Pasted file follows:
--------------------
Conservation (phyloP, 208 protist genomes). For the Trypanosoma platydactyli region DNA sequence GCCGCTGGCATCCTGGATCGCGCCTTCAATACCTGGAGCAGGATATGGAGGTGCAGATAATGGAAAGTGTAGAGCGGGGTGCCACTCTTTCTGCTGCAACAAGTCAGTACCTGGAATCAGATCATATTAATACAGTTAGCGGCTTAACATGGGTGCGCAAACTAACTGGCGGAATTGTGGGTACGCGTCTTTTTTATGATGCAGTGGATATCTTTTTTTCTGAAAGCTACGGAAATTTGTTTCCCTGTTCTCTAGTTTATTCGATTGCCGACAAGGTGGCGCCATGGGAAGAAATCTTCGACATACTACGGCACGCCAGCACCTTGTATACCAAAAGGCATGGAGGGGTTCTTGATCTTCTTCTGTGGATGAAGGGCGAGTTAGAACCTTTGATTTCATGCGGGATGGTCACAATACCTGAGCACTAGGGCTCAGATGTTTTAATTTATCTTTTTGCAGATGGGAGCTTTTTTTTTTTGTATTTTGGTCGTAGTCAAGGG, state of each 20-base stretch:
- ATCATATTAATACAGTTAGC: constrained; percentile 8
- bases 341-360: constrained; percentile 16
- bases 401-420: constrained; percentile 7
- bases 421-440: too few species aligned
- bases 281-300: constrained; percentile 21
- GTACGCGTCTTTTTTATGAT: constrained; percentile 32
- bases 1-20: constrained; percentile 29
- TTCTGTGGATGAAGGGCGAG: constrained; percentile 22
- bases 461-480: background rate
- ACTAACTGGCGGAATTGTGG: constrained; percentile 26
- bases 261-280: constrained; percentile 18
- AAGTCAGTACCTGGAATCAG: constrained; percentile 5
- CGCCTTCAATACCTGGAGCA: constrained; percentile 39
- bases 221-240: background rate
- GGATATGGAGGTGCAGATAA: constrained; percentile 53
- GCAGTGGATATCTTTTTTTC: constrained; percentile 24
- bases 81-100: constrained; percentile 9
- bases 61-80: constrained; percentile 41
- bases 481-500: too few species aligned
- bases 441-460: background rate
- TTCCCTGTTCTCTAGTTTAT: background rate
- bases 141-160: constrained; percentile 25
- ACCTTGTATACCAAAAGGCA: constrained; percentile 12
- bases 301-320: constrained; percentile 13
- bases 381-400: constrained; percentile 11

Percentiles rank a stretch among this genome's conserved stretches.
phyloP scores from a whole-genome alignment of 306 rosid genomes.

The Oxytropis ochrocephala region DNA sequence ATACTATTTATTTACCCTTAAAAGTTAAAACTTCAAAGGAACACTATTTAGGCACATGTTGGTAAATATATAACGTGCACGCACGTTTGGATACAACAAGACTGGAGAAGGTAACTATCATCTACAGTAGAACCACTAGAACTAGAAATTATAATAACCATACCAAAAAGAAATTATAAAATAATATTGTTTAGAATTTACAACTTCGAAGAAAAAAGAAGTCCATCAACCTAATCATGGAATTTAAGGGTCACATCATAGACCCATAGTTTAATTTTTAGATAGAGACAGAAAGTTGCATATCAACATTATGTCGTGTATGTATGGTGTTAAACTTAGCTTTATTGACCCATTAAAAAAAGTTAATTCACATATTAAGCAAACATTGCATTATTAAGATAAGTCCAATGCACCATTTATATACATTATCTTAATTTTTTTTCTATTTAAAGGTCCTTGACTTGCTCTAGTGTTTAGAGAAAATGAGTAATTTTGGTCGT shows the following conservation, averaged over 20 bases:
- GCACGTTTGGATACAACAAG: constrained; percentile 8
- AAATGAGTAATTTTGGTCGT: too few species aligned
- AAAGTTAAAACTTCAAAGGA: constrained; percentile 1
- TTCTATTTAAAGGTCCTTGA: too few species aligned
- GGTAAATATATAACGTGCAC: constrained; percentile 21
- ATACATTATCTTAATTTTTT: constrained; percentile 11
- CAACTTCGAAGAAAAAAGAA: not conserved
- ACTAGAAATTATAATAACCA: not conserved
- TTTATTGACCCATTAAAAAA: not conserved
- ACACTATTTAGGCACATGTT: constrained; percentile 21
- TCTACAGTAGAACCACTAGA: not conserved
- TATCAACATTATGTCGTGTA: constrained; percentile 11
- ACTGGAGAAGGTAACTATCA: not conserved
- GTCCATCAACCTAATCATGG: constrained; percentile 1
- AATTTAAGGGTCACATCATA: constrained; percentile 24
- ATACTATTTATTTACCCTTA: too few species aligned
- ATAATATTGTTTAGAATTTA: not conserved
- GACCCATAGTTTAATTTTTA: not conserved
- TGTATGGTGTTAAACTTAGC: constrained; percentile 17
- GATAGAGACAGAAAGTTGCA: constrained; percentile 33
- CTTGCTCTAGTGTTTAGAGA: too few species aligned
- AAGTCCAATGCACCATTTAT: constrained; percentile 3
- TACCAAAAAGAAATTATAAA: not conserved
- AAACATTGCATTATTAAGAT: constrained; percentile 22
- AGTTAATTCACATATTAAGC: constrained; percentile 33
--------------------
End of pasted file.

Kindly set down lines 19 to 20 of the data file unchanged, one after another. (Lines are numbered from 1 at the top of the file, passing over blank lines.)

- bases 61-80: constrained; percentile 41
- bases 481-500: too few species aligned